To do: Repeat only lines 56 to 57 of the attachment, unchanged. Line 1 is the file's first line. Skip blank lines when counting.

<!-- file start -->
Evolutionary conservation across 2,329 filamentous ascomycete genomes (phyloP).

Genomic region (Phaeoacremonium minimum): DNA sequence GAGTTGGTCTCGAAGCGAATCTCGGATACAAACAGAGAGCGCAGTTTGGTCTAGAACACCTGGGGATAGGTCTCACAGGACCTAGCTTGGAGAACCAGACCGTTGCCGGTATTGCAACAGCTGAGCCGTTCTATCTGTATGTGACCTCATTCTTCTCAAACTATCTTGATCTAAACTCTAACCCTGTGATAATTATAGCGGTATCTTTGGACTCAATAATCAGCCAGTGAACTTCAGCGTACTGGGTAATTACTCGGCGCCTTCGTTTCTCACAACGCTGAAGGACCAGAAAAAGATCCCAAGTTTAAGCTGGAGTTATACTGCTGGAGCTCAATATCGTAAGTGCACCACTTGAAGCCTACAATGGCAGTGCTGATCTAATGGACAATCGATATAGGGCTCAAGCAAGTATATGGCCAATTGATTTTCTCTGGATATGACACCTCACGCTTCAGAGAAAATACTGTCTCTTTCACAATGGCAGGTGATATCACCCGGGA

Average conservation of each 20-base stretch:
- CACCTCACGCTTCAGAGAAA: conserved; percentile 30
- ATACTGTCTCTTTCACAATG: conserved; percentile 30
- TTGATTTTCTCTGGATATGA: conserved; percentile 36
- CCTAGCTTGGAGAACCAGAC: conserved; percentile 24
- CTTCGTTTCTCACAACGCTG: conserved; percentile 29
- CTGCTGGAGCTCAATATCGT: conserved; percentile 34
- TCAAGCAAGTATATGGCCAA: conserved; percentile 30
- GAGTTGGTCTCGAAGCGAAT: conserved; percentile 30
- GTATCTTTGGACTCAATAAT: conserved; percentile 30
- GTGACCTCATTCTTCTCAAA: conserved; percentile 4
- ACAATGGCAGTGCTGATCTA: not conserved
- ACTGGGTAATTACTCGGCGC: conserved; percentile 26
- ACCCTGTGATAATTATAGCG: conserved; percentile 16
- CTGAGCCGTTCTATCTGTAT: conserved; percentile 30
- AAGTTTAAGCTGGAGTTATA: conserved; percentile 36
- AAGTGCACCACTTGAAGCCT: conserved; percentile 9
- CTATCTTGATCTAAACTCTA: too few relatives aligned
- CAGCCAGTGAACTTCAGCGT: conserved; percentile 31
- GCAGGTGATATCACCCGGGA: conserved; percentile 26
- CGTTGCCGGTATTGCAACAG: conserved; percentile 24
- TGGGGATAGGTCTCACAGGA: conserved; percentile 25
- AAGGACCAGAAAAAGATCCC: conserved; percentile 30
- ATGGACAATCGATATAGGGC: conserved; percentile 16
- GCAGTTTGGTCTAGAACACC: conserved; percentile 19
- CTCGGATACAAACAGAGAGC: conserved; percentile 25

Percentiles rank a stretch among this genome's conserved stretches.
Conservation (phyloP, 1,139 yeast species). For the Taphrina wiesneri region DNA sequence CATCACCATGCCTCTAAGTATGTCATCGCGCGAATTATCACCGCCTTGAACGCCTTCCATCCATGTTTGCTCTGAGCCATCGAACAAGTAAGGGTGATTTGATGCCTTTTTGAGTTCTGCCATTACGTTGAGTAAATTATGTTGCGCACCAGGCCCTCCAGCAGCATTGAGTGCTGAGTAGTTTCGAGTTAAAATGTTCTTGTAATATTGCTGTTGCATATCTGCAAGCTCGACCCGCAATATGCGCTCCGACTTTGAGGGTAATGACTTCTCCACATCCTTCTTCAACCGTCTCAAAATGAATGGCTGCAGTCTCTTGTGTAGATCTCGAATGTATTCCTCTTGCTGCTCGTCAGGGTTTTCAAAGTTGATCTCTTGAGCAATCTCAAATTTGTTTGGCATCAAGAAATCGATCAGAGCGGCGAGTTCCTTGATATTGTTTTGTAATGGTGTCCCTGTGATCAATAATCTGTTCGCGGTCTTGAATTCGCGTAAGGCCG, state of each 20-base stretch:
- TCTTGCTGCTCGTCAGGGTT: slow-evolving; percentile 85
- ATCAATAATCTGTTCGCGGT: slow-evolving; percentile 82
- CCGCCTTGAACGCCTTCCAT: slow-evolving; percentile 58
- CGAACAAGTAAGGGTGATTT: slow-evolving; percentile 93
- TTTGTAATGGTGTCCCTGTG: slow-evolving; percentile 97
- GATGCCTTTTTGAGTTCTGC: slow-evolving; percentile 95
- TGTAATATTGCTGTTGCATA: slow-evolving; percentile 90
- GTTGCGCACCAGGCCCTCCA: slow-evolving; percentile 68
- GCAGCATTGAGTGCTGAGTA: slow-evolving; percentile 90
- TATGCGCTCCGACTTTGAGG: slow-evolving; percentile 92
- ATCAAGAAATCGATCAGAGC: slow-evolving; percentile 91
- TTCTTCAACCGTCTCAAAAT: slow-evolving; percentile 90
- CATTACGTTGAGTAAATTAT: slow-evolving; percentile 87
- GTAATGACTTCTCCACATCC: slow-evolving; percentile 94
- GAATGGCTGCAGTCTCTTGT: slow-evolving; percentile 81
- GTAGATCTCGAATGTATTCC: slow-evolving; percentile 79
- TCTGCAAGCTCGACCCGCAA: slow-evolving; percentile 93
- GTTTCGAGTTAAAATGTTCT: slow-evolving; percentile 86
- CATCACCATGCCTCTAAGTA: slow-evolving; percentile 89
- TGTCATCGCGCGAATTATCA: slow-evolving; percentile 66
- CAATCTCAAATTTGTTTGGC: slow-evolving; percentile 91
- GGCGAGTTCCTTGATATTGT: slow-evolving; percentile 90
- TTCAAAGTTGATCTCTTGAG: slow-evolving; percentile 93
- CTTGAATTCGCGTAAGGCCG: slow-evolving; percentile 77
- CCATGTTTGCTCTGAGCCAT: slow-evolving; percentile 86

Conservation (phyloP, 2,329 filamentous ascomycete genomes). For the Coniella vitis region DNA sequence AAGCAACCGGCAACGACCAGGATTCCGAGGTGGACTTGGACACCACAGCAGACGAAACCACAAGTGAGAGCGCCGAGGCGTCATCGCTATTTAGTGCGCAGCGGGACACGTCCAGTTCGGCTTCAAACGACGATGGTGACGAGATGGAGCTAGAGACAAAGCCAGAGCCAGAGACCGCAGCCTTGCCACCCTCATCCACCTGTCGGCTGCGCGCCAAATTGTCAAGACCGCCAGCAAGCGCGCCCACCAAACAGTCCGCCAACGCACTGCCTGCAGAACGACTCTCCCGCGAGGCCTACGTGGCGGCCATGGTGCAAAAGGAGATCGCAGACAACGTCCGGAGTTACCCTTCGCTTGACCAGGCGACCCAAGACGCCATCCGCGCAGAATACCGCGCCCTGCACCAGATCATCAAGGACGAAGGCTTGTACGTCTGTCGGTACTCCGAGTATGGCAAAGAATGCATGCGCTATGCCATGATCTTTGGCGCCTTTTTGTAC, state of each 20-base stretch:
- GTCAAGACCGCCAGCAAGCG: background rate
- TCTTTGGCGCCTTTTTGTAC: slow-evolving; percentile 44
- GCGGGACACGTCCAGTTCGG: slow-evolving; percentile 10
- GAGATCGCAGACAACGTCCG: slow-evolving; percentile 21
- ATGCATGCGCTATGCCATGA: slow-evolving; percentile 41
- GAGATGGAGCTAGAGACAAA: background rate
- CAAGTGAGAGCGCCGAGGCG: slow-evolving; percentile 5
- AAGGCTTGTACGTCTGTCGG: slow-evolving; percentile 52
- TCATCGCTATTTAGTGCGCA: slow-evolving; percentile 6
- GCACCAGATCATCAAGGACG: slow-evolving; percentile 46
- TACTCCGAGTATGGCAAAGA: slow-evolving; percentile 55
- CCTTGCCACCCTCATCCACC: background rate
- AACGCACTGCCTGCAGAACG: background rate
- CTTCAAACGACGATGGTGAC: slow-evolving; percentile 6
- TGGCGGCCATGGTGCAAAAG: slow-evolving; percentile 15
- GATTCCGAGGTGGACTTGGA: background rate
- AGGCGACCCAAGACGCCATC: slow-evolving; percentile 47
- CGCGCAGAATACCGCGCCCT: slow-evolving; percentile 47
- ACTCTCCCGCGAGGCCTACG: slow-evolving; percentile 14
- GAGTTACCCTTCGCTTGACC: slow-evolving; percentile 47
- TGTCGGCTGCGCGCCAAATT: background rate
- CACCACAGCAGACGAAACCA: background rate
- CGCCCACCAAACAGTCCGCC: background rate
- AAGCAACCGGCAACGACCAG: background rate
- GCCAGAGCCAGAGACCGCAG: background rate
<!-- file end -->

Conservation (phyloP, 2,329 filamentous ascomycete genomes). For the Coniella vitis region DNA sequence AAGCAACCGGCAACGACCAGGATTCCGAGGTGGACTTGGACACCACAGCAGACGAAACCACAAGTGAGAGCGCCGAGGCGTCATCGCTATTTAGTGCGCAGCGGGACACGTCCAGTTCGGCTTCAAACGACGATGGTGACGAGATGGAGCTAGAGACAAAGCCAGAGCCAGAGACCGCAGCCTTGCCACCCTCATCCACCTGTCGGCTGCGCGCCAAATTGTCAAGACCGCCAGCAAGCGCGCCCACCAAACAGTCCGCCAACGCACTGCCTGCAGAACGACTCTCCCGCGAGGCCTACGTGGCGGCCATGGTGCAAAAGGAGATCGCAGACAACGTCCGGAGTTACCCTTCGCTTGACCAGGCGACCCAAGACGCCATCCGCGCAGAATACCGCGCCCTGCACCAGATCATCAAGGACGAAGGCTTGTACGTCTGTCGGTACTCCGAGTATGGCAAAGAATGCATGCGCTATGCCATGATCTTTGGCGCCTTTTTGTAC, state of each 20-base stretch:
- GTCAAGACCGCCAGCAAGCG: background rate